Ask your homework questions to teachers and professors, meet other students, and be entered to win $600 or an Xbox Series X 🎉Join our Discord!

Like

Report

Carnegie Mellon University

Like

Report

Problem 51 Hard Difficulty

A daredevil is shot out of a cannon at $45.0^{\circ}$ to the horizontal
with an initial speed of $25.0 \mathrm{~m} / \mathrm{s}$. A net is positioned a horizontal distance of $50.0 \mathrm{~m}$ from the cannon. At what height above the cannon should the net be placed in order to catch the claredevil?

Answer

$h = 10.8 \mathrm { m }$

Discussion

You must be signed in to discuss.

Video Transcript

So the initial components for the deal there devil we can save the ex initial is gonna be equaling the why initial in this in this specific case. Because this is get simply gonna be equaling v initial co sign of 45 degrees or the initial sign of 45 degrees. Knowing that, of course, sign of 45 degrees is equaling to co sign of 45 degrees. This will essentially be equaling 25.0 meters per second, divided by radical too. And so we can say the time to the time required to travel 50 meters horizontally would be Delta X divided by the ex initial. And this is equaling 50 0.0 Mears multiplied by radical too divided by 25.0 meters per second. And this is giving us too radical. Two seconds. The vertical displacement now of the dare of devil at this time is gonna be Delta. Why, this would be equaling V Y initial t plus 1/2 times the acceleration in the UAE direction Times t squared. And so this is gonna be equaling 25.0 meters per second. Divided by radical too. We're gonna multiply this by too radical, too. Seconds minus 1/2 multiplied by 9.80 meters per second squared multiplied by two radical two seconds. Quantity squared. And so we find that then delta Y is equaling 10.8 meters. This would be the proper heights above the level of the cannon to place the net 10.8 meters. This would be our final answer. That is the end of the solution. Thank you for watching.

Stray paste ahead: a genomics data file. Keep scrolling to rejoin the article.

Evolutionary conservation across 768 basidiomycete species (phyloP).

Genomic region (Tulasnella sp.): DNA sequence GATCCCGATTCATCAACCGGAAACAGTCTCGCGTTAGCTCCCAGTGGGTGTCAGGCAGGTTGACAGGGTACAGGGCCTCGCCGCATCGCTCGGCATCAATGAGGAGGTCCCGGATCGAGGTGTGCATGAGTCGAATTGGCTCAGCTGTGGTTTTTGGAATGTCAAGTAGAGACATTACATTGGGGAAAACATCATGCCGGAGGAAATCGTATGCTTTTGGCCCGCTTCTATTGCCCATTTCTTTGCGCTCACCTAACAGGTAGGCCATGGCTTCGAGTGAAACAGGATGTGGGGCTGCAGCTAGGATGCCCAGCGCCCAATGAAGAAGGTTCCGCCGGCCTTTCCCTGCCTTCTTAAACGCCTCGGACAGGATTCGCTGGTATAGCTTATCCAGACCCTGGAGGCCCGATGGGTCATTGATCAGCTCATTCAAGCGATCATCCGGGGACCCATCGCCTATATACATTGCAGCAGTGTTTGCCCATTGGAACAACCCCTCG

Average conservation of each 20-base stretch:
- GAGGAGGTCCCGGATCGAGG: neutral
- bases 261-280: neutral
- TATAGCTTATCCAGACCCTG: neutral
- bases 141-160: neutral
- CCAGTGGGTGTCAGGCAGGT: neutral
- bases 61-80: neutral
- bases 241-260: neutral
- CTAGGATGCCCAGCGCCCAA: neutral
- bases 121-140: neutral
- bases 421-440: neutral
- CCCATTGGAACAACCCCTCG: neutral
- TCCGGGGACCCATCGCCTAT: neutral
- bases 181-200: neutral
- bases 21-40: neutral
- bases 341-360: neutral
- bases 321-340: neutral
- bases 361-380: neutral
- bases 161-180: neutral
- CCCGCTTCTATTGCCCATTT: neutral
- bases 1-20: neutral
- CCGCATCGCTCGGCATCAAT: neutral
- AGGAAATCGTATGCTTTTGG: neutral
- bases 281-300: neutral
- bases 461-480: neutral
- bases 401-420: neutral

Carnegie Mellon University
Top Physics 101 Mechanics Educators
Elyse G.

Cornell University

Marshall S.

University of Washington

Zachary M.

Hope College

Meghan M.

McMaster University